## Reference ranges, prediction intervals [GxP / QC / QA]

» We have n observations from a group of people we think are normal. We define the reference range form them. Then we sample the next subjects and checks if they are within the interval of observations defining normal ("standard"), too. And so forth. That interval defining normal builds the sample mean and a sampling variance from the normal ones into the prediction. Sounds right. At least to me when I read it. To you, too?

Yep, if we agree upon that \(\small{x\in\mathcal{N}(\mu,\sigma^2)}\).

» […] CROs or path labs sample some subjects and take the 2.5th percentile and the 97.5th percentile to define reference ranges. I have generally accepted that. I have generally accepted anything as long as the CRO or path lab has given the ref. range some consideration.

Nonparametrics are always fine for me.

» […] I have not ever seen any CRO use the prediction interval approach to define ref. ranges.

Isn’t that a contradiction?

» Should they?

Yes.

» What is your opinion here?

Both parametric and nonparametric are fine. I any case the number of subjects should be reasonably large.

`set.seed(123456)`

n <- 100

mean <- 20

sd <- 5

x <- rnorm(n = n, mean = mean, sd = sd)

pred.p <- mean(x)+c(-1, +1)*qt(1-0.05/2, n-1)*sd(x)*sqrt((1+1/n))

pred.np <- as.numeric(quantile(x, p = c(0.025, 0.975)))

ref <- data.frame(method = c("parametric", "nonparametric"),

location = c(mean(x), median(x)),

pred.lo = c(pred.p[1], pred.np[1]),

pred.hi = c(pred.p[2], pred.np[2]))

col <- c("blue", "red")

tmp.x <- seq(min(x), max(x), length.out = 201)

tmp.y <- dnorm(tmp.x, mean = ref[1, 2], sd = sd(x))

h <- hist(x, breaks = "FD", plot = FALSE)

ylim <- range(c(tmp.y, h$density))

plot(h, freq = FALSE, col = "bisque", border = "darkgrey",

ylim = ylim, las = 1, font.main = 1)

lines(tmp.x, tmp.y, col = "blue")

abline(v = c(ref[1, 3:4], ref[2, 3:4]), lwd = 2, col = rep(col, each = 2))

rug(x, ticksize = 0.015); box()

legend("topright", bg = "white", title = "95% prediction intervals",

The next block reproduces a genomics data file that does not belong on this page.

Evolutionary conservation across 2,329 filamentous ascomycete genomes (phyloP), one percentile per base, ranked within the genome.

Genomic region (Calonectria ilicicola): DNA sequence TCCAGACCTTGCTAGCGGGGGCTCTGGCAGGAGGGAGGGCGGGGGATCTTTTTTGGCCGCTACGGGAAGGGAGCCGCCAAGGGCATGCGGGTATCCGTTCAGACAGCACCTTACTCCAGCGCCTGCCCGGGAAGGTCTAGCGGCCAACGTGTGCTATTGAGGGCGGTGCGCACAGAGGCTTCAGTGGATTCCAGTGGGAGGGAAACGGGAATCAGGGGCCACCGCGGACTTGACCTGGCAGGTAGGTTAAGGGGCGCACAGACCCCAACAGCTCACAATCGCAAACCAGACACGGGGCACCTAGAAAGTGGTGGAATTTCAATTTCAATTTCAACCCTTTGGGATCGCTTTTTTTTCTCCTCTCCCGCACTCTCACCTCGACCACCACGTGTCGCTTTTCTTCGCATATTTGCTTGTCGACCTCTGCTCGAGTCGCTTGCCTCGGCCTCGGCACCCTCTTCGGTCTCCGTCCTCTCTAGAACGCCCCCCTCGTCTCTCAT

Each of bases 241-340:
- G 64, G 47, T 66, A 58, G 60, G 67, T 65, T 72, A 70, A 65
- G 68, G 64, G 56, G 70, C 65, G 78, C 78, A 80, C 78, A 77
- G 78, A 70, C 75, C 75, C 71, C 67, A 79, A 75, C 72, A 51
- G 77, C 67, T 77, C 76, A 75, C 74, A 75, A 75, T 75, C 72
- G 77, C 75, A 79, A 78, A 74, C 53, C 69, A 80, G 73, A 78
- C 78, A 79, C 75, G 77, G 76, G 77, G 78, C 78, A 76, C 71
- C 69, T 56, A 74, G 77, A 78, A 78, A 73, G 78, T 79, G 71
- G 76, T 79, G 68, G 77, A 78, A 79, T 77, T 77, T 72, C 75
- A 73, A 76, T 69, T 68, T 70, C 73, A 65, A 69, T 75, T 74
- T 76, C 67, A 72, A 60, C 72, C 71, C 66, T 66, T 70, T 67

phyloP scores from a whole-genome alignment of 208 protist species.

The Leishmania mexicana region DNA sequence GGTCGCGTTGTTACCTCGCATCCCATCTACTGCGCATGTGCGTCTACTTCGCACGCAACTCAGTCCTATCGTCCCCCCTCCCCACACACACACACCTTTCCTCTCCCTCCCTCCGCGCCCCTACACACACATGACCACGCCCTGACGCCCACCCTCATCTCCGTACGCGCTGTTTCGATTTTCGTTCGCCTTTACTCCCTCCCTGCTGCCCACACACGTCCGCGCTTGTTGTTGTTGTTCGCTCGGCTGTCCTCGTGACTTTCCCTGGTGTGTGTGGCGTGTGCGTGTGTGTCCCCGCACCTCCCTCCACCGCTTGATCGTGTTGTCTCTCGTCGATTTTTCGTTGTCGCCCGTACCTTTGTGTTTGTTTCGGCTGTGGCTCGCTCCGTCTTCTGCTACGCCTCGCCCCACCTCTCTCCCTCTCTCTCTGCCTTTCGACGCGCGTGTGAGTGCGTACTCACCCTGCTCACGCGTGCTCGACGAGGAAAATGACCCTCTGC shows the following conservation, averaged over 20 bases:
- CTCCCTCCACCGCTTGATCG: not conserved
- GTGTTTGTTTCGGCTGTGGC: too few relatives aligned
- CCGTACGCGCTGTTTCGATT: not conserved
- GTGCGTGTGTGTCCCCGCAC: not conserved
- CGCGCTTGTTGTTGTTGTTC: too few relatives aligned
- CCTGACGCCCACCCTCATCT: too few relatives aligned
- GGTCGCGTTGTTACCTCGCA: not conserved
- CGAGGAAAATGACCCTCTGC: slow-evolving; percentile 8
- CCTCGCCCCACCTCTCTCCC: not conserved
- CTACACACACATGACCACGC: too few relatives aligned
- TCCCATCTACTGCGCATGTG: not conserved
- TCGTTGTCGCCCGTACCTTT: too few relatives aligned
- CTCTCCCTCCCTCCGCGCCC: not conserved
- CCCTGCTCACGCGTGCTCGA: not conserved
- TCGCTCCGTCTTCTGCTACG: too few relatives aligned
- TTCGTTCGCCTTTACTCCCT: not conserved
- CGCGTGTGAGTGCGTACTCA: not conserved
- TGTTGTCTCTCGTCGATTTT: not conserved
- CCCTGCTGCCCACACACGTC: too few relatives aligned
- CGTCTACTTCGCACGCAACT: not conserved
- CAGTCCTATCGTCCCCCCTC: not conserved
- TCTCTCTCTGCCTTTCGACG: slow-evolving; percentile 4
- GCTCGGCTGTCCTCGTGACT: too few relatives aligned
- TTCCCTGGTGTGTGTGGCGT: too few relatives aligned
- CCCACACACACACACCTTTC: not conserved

legend = ref[, 1], lwd = 2, col = col, cex = 0.9)

subj <- 2500

smpl <- rnorm(n = subj, mean = mean, sd = sd)

comp <- data.frame(method = c("parametric", "nonparametric"),

within.range = c(length(which(smpl >= ref[1, 3] &

smpl <= ref[1, 4]))/subj,

length(which(smpl >= ref[2, 3] &

smpl <= ref[2, 4]))/subj))

cat("Reference ranges based on", n, "subjects:\n"); print(ref, row.names = FALSE)

cat("Fraction of", subj, "tested subjects within",

"reference ranges:\n"); print(comp, row.names = FALSE)

Reference ranges based on 100 subjects:

method location pred.lo pred.hi

parametric 20.08410 10.17835 29.98985

nonparametric 20.23954 11.06342 28.14009

Fraction of 2500 tested subjects within reference ranges:

method within.range

parametric 0.9560

nonparametric 0.9136

In Austria samples are sent to labs for – mandatory – annual interlaboratory comparisons (

*“Ringversuche”*). Funny that the lab gets a certificate of attendance but if a result is off, only a separate notification (

*not*stated in the certificate).

IMHO, reference ranges come in two flavors. (Semi-)official ones which are based on the outcome of the interlaboratory comparisons. They are often wider than the ones of labs because different methods come into play. AFAIK, sometimes when reagents are modified, vendors notify labs that results may change (and hence, the reference range has to be adapted). See this post what to do if that happens during a study.

» Have you seen the approach with prediction intervals in use in any operations relating to BE?

Not my cup of tea, sorry.

*Dif-tor heh smusma*🖖 Довге життя Україна!

_{}

Helmut Schütz

The quality of responses received is directly proportional to the quality of the question asked. 🚮

Science Quotes

### Complete thread:

- Reference ranges, prediction intervals ElMaestro 2020-06-20 22:41 [GxP / QC / QA]
- Reference ranges, prediction intervalsHelmut 2020-06-21 13:28
- Reference ranges, prediction intervals Ohlbe 2020-06-22 15:38